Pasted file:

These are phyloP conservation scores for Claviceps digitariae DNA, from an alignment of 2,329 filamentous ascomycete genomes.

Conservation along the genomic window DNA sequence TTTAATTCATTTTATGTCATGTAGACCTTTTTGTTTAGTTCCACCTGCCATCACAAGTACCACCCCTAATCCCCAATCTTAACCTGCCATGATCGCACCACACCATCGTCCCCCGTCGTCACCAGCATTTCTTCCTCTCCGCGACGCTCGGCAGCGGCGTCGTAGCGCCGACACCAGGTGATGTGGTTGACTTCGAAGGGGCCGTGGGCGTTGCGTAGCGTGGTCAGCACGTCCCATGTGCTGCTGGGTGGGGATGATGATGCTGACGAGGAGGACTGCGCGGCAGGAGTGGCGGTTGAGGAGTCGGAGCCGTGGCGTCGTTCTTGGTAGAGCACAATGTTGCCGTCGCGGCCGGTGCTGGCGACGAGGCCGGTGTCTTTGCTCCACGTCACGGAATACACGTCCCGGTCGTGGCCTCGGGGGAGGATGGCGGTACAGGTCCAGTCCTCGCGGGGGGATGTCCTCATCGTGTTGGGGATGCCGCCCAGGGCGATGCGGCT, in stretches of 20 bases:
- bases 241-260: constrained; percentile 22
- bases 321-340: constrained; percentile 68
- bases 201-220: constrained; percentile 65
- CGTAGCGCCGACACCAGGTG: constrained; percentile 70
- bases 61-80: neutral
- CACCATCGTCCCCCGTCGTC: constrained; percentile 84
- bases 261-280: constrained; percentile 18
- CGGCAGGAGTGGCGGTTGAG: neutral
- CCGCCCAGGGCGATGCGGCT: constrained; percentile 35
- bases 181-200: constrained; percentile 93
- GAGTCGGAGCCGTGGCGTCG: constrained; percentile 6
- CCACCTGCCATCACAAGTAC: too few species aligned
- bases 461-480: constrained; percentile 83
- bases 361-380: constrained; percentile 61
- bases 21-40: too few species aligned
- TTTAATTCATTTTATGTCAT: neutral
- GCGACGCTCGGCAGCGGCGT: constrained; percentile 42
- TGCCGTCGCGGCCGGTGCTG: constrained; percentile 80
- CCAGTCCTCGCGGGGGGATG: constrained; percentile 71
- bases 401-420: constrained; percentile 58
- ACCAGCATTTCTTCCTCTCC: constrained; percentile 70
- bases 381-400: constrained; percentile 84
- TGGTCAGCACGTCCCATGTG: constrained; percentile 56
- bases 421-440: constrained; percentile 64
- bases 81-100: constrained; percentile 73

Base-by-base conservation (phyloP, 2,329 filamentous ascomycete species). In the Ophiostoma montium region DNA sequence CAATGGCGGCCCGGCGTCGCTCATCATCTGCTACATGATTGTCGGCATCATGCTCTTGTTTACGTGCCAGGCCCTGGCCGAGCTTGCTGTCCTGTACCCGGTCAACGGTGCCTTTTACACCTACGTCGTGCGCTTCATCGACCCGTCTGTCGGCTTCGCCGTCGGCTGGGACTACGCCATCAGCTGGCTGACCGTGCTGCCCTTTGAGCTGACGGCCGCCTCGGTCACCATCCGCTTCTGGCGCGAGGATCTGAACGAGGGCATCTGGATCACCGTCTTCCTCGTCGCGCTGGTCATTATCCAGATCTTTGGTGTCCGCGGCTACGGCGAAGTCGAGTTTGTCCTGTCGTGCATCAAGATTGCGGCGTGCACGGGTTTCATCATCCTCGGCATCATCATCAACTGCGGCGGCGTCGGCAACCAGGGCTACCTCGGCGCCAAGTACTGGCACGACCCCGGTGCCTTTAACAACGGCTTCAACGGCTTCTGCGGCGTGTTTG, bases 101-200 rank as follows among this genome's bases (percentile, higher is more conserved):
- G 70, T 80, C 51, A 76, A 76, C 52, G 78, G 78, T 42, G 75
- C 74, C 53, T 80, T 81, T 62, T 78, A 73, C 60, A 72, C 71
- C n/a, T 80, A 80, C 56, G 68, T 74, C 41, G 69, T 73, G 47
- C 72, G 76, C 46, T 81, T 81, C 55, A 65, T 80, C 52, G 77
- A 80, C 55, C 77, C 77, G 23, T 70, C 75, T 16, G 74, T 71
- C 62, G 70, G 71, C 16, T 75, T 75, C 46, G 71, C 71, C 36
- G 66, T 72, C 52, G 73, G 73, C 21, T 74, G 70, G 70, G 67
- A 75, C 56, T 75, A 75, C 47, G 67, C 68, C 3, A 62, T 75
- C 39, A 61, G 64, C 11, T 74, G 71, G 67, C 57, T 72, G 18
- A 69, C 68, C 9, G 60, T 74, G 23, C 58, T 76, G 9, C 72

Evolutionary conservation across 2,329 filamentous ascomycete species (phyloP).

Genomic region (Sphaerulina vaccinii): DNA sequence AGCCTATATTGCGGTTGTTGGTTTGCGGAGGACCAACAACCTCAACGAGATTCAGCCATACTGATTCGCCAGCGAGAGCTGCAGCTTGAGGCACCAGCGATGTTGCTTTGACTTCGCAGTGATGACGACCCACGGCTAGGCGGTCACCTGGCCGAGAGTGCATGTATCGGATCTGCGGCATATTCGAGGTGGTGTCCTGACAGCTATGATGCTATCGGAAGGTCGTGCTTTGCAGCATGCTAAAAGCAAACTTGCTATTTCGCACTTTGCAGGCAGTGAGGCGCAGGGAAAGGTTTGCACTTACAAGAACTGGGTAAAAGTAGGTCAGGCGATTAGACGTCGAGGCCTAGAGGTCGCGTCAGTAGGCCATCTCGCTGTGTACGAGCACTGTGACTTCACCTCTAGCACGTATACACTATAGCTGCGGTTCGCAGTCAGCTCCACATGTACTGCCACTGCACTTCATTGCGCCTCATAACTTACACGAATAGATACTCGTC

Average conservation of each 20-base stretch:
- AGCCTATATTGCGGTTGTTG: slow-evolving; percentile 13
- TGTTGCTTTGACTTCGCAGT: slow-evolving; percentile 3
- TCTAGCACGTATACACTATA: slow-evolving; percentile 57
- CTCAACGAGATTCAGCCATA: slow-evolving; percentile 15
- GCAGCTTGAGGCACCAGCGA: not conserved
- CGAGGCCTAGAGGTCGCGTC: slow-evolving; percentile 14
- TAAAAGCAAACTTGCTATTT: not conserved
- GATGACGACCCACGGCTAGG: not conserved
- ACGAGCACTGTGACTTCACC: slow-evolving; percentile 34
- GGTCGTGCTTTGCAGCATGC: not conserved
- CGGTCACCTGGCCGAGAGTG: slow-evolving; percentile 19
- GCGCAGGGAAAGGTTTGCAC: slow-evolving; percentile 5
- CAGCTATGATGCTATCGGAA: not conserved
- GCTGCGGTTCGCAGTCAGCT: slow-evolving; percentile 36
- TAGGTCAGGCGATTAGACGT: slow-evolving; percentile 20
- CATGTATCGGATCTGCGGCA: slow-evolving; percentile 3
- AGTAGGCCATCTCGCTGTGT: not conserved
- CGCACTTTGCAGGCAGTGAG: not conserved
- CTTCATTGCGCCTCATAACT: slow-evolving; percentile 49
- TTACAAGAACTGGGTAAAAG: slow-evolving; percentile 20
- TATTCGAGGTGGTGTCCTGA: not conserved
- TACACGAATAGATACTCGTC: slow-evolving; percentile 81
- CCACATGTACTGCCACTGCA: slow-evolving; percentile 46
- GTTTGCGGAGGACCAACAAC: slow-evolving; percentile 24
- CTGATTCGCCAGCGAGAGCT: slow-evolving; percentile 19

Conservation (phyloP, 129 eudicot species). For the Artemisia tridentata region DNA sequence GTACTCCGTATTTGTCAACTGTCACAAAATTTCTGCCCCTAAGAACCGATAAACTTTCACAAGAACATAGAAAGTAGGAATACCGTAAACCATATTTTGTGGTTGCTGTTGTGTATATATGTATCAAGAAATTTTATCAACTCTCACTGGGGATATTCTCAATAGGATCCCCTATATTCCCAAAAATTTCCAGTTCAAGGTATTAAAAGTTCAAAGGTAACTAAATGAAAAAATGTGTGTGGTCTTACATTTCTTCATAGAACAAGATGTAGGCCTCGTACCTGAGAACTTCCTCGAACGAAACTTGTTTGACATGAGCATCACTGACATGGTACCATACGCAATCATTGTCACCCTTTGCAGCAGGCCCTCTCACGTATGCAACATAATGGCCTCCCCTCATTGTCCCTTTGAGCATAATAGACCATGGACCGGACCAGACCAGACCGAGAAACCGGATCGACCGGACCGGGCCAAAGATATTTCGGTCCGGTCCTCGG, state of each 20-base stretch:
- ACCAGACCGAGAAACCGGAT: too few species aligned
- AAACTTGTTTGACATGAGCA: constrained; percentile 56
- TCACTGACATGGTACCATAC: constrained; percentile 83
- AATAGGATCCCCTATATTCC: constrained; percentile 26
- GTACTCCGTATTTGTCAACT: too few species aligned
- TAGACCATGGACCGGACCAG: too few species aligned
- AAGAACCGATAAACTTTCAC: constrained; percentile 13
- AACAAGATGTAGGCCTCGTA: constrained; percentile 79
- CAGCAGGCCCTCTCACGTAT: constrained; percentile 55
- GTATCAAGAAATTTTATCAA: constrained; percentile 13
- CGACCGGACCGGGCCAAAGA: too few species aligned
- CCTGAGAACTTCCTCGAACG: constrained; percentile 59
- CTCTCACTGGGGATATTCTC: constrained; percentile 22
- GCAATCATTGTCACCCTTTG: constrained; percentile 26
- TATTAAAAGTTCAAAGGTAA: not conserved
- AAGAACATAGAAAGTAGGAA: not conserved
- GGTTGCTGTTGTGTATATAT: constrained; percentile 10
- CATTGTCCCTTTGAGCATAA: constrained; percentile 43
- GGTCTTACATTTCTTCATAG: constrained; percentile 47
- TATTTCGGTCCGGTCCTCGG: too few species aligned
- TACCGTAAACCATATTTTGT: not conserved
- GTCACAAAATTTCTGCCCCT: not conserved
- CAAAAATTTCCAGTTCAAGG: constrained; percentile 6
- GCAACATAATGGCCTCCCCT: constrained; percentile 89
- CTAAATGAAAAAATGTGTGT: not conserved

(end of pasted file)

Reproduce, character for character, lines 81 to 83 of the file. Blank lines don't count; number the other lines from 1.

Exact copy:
- GCAATCATTGTCACCCTTTG: constrained; percentile 26
- TATTAAAAGTTCAAAGGTAA: not conserved
- AAGAACATAGAAAGTAGGAA: not conserved